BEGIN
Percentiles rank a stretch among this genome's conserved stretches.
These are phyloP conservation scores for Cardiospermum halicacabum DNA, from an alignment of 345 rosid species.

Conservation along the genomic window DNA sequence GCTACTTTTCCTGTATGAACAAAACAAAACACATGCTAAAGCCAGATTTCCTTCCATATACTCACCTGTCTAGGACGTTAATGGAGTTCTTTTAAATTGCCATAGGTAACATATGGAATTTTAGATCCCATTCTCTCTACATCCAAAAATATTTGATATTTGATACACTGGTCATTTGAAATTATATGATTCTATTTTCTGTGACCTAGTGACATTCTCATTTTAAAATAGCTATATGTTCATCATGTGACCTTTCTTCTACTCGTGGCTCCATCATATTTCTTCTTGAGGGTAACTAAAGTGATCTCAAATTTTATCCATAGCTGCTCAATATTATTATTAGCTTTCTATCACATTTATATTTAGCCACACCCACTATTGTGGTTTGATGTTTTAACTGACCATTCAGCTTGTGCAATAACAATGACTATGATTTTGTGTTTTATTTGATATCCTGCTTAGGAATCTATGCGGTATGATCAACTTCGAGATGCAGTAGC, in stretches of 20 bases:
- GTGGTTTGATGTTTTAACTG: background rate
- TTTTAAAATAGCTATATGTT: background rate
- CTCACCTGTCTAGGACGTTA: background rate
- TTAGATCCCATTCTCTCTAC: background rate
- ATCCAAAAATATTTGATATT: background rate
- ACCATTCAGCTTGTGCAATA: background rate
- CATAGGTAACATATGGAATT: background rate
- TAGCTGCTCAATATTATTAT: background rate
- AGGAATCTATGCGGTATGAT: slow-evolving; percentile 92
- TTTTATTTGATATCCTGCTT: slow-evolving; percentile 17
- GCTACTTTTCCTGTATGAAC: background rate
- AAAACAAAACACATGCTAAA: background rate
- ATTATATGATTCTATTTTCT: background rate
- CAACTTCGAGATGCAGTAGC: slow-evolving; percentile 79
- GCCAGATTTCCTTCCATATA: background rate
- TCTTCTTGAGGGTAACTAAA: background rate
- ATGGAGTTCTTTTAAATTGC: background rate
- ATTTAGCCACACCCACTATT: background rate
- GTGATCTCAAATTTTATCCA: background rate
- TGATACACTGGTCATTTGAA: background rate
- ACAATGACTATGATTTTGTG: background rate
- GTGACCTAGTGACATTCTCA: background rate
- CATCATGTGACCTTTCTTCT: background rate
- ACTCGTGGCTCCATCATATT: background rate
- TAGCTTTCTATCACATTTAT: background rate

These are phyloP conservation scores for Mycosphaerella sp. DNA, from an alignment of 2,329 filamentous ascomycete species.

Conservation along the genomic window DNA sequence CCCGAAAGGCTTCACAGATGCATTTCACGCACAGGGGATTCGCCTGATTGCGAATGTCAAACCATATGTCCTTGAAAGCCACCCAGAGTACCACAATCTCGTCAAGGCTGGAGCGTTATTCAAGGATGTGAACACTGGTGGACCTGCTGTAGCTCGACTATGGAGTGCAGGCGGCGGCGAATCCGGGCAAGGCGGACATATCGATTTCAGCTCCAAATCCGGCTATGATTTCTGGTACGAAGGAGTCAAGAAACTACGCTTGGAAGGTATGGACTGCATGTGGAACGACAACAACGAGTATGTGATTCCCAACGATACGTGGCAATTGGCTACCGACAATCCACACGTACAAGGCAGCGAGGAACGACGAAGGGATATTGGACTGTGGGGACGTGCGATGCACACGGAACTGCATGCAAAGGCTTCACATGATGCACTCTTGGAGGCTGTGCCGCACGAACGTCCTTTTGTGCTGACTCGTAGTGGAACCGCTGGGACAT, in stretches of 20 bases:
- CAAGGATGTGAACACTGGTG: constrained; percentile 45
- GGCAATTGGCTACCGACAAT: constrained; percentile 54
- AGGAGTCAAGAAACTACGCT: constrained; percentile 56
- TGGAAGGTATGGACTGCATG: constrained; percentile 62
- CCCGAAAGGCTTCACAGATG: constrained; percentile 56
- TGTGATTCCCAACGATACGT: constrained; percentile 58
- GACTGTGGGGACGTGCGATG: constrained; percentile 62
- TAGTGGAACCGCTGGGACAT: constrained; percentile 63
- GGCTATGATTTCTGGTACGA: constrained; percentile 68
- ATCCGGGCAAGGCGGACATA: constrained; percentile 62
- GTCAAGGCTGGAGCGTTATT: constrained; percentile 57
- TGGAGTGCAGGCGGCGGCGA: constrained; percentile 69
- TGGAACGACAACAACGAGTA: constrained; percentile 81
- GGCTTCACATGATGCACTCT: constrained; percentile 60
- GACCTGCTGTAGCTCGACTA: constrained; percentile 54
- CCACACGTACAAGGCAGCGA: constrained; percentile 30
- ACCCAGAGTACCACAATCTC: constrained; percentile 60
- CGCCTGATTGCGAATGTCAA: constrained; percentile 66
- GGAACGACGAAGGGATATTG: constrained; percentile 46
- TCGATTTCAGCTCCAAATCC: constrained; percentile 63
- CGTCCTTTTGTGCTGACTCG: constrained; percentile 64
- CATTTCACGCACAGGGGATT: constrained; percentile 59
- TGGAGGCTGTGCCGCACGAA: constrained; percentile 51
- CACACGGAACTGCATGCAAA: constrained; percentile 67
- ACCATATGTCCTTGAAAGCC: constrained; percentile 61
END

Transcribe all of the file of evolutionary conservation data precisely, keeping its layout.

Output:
Percentiles rank a stretch among this genome's conserved stretches.
These are phyloP conservation scores for Cardiospermum halicacabum DNA, from an alignment of 345 rosid species.

Conservation along the genomic window DNA sequence GCTACTTTTCCTGTATGAACAAAACAAAACACATGCTAAAGCCAGATTTCCTTCCATATACTCACCTGTCTAGGACGTTAATGGAGTTCTTTTAAATTGCCATAGGTAACATATGGAATTTTAGATCCCATTCTCTCTACATCCAAAAATATTTGATATTTGATACACTGGTCATTTGAAATTATATGATTCTATTTTCTGTGACCTAGTGACATTCTCATTTTAAAATAGCTATATGTTCATCATGTGACCTTTCTTCTACTCGTGGCTCCATCATATTTCTTCTTGAGGGTAACTAAAGTGATCTCAAATTTTATCCATAGCTGCTCAATATTATTATTAGCTTTCTATCACATTTATATTTAGCCACACCCACTATTGTGGTTTGATGTTTTAACTGACCATTCAGCTTGTGCAATAACAATGACTATGATTTTGTGTTTTATTTGATATCCTGCTTAGGAATCTATGCGGTATGATCAACTTCGAGATGCAGTAGC, in stretches of 20 bases:
- GTGGTTTGATGTTTTAACTG: background rate
- TTTTAAAATAGCTATATGTT: background rate
- CTCACCTGTCTAGGACGTTA: background rate
- TTAGATCCCATTCTCTCTAC: background rate
- ATCCAAAAATATTTGATATT: background rate
- ACCATTCAGCTTGTGCAATA: background rate
- CATAGGTAACATATGGAATT: background rate
- TAGCTGCTCAATATTATTAT: background rate
- AGGAATCTATGCGGTATGAT: slow-evolving; percentile 92
- TTTTATTTGATATCCTGCTT: slow-evolving; percentile 17
- GCTACTTTTCCTGTATGAAC: background rate
- AAAACAAAACACATGCTAAA: background rate
- ATTATATGATTCTATTTTCT: background rate
- CAACTTCGAGATGCAGTAGC: slow-evolving; percentile 79
- GCCAGATTTCCTTCCATATA: background rate
- TCTTCTTGAGGGTAACTAAA: background rate
- ATGGAGTTCTTTTAAATTGC: background rate
- ATTTAGCCACACCCACTATT: background rate
- GTGATCTCAAATTTTATCCA: background rate
- TGATACACTGGTCATTTGAA: background rate
- ACAATGACTATGATTTTGTG: background rate
- GTGACCTAGTGACATTCTCA: background rate
- CATCATGTGACCTTTCTTCT: background rate
- ACTCGTGGCTCCATCATATT: background rate
- TAGCTTTCTATCACATTTAT: background rate

These are phyloP conservation scores for Mycosphaerella sp. DNA, from an alignment of 2,329 filamentous ascomycete species.

Conservation along the genomic window DNA sequence CCCGAAAGGCTTCACAGATGCATTTCACGCACAGGGGATTCGCCTGATTGCGAATGTCAAACCATATGTCCTTGAAAGCCACCCAGAGTACCACAATCTCGTCAAGGCTGGAGCGTTATTCAAGGATGTGAACACTGGTGGACCTGCTGTAGCTCGACTATGGAGTGCAGGCGGCGGCGAATCCGGGCAAGGCGGACATATCGATTTCAGCTCCAAATCCGGCTATGATTTCTGGTACGAAGGAGTCAAGAAACTACGCTTGGAAGGTATGGACTGCATGTGGAACGACAACAACGAGTATGTGATTCCCAACGATACGTGGCAATTGGCTACCGACAATCCACACGTACAAGGCAGCGAGGAACGACGAAGGGATATTGGACTGTGGGGACGTGCGATGCACACGGAACTGCATGCAAAGGCTTCACATGATGCACTCTTGGAGGCTGTGCCGCACGAACGTCCTTTTGTGCTGACTCGTAGTGGAACCGCTGGGACAT, in stretches of 20 bases:
- CAAGGATGTGAACACTGGTG: constrained; percentile 45
- GGCAATTGGCTACCGACAAT: constrained; percentile 54
- AGGAGTCAAGAAACTACGCT: constrained; percentile 56
- TGGAAGGTATGGACTGCATG: constrained; percentile 62
- CCCGAAAGGCTTCACAGATG: constrained; percentile 56
- TGTGATTCCCAACGATACGT: constrained; percentile 58
- GACTGTGGGGACGTGCGATG: constrained; percentile 62
- TAGTGGAACCGCTGGGACAT: constrained; percentile 63
- GGCTATGATTTCTGGTACGA: constrained; percentile 68
- ATCCGGGCAAGGCGGACATA: constrained; percentile 62
- GTCAAGGCTGGAGCGTTATT: constrained; percentile 57
- TGGAGTGCAGGCGGCGGCGA: constrained; percentile 69
- TGGAACGACAACAACGAGTA: constrained; percentile 81
- GGCTTCACATGATGCACTCT: constrained; percentile 60
- GACCTGCTGTAGCTCGACTA: constrained; percentile 54
- CCACACGTACAAGGCAGCGA: constrained; percentile 30
- ACCCAGAGTACCACAATCTC: constrained; percentile 60
- CGCCTGATTGCGAATGTCAA: constrained; percentile 66
- GGAACGACGAAGGGATATTG: constrained; percentile 46
- TCGATTTCAGCTCCAAATCC: constrained; percentile 63
- CGTCCTTTTGTGCTGACTCG: constrained; percentile 64
- CATTTCACGCACAGGGGATT: constrained; percentile 59
- TGGAGGCTGTGCCGCACGAA: constrained; percentile 51
- CACACGGAACTGCATGCAAA: constrained; percentile 67
- ACCATATGTCCTTGAAAGCC: constrained; percentile 61